Age of windows isn’t just a problem due to going out of style. As windows age, they begin to break down. Microfractures will form in glass, frames will bend and warp gradually, latches will begin to malfunction, and glass will discolor. Eventually, it can droop and warp, as many older types of glass (used up to the mid-1990s) have this odd problem of seeming to “melt” like a slow-moving liquid.
Experts on the material will be the first to point out that glass isn’t actually a liquid, but crystalline substances of an older formulation like this can indeed begin to give. This makes them dangerous, inefficient and ugly as they begin to decay.

#4 – Defects

Even if they’re not that old, windows can have defects from manufacturers that don’t show up right away. As meticulously inspected as windows are by both the manufacturers and any reputable contractor, some of these problems just aren’t detectable until they produce symptoms.

These can be things like condensation due to the seal between pains being compromised. Others can be rapid rot or cracking of glass or the framing of the window, or just compromised seals allowing drafts.

Windows may suffer bent frames that cause them to not close or open properly, or be difficult on a good day. You’ll notice drafts from windows like this.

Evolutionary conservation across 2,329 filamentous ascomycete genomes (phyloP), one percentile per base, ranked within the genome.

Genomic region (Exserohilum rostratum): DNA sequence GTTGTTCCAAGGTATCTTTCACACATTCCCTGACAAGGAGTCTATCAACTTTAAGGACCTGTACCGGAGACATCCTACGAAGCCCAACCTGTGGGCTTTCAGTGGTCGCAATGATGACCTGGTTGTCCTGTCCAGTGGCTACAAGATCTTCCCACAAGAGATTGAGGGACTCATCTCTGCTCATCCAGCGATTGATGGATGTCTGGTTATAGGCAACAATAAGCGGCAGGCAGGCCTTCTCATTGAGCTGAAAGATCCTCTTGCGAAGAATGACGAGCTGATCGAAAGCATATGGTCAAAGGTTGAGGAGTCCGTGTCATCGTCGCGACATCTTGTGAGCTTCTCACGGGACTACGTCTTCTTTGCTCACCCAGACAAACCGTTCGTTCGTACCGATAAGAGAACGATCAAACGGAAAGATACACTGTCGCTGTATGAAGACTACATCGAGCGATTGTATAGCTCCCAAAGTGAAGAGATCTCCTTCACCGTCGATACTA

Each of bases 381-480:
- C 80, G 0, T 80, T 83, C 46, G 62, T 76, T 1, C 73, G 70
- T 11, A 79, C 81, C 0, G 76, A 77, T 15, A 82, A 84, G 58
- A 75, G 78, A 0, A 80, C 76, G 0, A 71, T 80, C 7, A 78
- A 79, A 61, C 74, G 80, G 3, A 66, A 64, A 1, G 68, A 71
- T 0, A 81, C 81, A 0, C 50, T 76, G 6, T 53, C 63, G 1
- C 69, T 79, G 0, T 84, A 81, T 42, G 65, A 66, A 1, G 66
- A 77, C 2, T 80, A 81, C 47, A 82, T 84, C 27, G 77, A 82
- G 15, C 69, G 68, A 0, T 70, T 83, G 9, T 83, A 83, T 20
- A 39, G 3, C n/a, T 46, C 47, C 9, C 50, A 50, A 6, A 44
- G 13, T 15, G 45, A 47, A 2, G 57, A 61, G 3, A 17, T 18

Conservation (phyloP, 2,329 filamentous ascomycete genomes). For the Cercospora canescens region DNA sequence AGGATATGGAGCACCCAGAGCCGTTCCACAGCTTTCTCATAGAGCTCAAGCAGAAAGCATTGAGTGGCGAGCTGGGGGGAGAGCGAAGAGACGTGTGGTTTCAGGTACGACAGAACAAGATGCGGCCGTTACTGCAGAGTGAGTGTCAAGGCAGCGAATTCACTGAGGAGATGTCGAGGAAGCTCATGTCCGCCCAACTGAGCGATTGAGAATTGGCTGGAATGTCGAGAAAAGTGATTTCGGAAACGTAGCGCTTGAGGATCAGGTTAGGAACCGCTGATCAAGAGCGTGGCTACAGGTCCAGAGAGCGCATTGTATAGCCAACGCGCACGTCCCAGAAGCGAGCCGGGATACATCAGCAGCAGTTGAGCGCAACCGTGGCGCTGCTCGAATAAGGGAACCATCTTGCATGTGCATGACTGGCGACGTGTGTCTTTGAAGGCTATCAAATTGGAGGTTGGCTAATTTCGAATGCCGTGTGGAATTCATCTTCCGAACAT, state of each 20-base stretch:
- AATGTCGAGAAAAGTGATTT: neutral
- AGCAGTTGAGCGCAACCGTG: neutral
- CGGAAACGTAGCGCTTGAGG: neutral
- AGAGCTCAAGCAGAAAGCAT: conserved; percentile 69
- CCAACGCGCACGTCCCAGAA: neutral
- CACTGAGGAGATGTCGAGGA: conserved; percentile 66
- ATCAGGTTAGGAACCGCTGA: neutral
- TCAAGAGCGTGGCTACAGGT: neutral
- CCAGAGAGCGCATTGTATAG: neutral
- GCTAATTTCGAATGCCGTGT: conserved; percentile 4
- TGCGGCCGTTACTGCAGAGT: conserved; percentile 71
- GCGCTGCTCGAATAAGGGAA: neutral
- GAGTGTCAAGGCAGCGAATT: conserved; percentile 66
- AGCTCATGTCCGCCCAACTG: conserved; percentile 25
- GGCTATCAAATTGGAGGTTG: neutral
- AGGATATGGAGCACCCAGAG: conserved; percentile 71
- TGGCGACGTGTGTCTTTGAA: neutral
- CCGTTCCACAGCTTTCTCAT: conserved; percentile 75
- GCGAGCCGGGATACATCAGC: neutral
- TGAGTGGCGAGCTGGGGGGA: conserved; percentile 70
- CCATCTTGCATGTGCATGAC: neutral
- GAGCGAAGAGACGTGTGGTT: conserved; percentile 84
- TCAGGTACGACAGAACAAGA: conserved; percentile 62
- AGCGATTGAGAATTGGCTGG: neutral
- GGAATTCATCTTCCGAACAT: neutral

#5 – Security and Safety

We’ve saved this one for last because, to be honest, it’s the biggest peril when it comes to windows. Of course, most criminals will not try to gain entry through doors, being plainly aware that they’re locked and reinforced, probably with an alarm.

It’s disturbing how few older windows have sensors installed, or proper locking mechanisms, or even safety glass to prevent violent B&R incidents.

This lack of safety glass can also result in dangers to children and pets, possibly putting too much weight on weaker old windows, falling through them as they break, or cutting themselves very severely.
This is why windows made modernly are reinforced, designed for alarms to be readily installed, hard to break, and very, very safe overall. If your windows are older than fifteen years, this alone warrants looking into swapping them out.